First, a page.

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Sheffield landlord sentenced for violating fire safety laws

17 June 2024

LANDLORD ZAHIR Ahmed has been sentenced to six months in prison, suspended for 18 months, in addition to 250 hours of community service after admitting to violations of the Regulatory Reform (Fire Safety) Order 2005.

Ahmed, of Bannerdale Road in Sheffield, appeared at Sheffield Crown Court on 6 June, having pleaded guilty (at an earlier hearing held on 9 May at Sheffield Magistrates’ Court) to six charges of failing to comply with articles under the Fire Safety Order.

Eleven people were trapped inside Ahmed’s building located on Brookhill Road in Sheffield when fire broke at around 3.25 am on 25 February 2022. Firefighters wearing breathing apparatus managed to locate the individuals, remaining with them until the blaze was fully extinguished and the property could be ventilated.

The single staircase inside the property also collapsed during the fire, causing a firefighter to fall through the stairs.

During a post-incident investigation, inspecting officers from the South Yorkshire Fire and Rescue Service found no fire alarm or emergency lighting at the premises in parallel with a poor standard of fire doors on-site and a lack of staircase ventilation.

Custodial sentence

His Honour Judge Robinson concluded that there must be a custodial sentence handed down given the seriousness of the offences, the fact that they relate to two premises and multiple breaches of the Fire Safety Order and that there was a real risk of serious harm.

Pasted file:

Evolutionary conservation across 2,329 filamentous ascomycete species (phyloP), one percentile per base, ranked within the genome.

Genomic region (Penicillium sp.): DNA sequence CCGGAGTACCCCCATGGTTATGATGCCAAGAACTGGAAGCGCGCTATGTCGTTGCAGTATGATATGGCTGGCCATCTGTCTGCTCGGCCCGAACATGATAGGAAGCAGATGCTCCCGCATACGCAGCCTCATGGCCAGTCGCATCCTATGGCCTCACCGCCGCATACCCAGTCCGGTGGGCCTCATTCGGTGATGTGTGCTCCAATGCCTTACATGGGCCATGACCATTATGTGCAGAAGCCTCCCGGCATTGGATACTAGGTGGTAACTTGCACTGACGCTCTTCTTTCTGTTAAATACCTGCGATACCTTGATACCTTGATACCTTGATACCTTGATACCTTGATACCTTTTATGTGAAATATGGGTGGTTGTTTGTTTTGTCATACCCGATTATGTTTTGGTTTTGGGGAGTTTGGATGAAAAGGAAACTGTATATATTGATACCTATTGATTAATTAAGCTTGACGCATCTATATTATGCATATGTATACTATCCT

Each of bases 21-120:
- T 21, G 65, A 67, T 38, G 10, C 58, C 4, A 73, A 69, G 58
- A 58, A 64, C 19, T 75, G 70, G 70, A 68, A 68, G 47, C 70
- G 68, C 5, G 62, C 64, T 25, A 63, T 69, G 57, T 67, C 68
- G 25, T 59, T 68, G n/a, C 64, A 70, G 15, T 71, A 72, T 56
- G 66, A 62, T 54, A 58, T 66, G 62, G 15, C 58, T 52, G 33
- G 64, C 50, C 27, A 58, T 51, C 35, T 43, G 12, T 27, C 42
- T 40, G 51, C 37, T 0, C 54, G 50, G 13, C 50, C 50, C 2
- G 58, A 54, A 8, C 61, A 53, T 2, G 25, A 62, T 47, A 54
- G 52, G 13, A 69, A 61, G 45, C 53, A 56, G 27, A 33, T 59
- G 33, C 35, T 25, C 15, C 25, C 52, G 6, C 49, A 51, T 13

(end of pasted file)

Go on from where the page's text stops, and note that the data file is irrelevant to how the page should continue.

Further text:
Ahmed was sentenced to six months in prison on each of the offences to run concurrently. The sentence is suspended for 18 months. He will be required to complete 250 hours of unpaid work for the benefit of the community and has been ordered to pay £10,000 of prosecution costs at £1,000 per month.

Handing down the sentence, His Honour Judge Robinson, said: “Mr Ahmed was wilfully not caring about the safety of individuals. There had been a dreadful fire, which resulted in a firefighter falling through the stairs. It could have been catastrophic and was, in my view, a near fatal fire episode.”

Skilled professionals

Deputy chief fire officer Andy Strelczenie from the South Yorkshire Fire and Rescue Service noted: “Landlords and other ‘Responsible Persons’ are responsible for preventing fires in the first instance. Should a fire then occur in a building for which they are responsible, other protection measures then become absolutely critical.”

Strelczenie continued: “This fire could have had a catastrophic outcome had it not been for the highly skilled professionalism of our firefighters. Due to the lack of fire safety systems and management, it was extremely fortuitous that people didn’t die.”

In conclusion, Strelczenie observed: “This sentence is a reminder to all ‘Responsible Persons’ that we can and will prosecute them when they fail to adhere to the laws which are there to keep people safe.”

In flats of this type, a suitable fire risk assessment is expected to have been carried out, which would duly identify the necessary fire safety measures such as fire alarms, emergency lighting, evacuation strategy and appropriate protected escape routes to be managed by a ‘Responsible Person’.

South Yorkshire Fire and Rescue Service works closely with businesses and landlords alike to ensure they comply with fire safety regulations. Inspectors are available to offer practical advice and assistance in this area.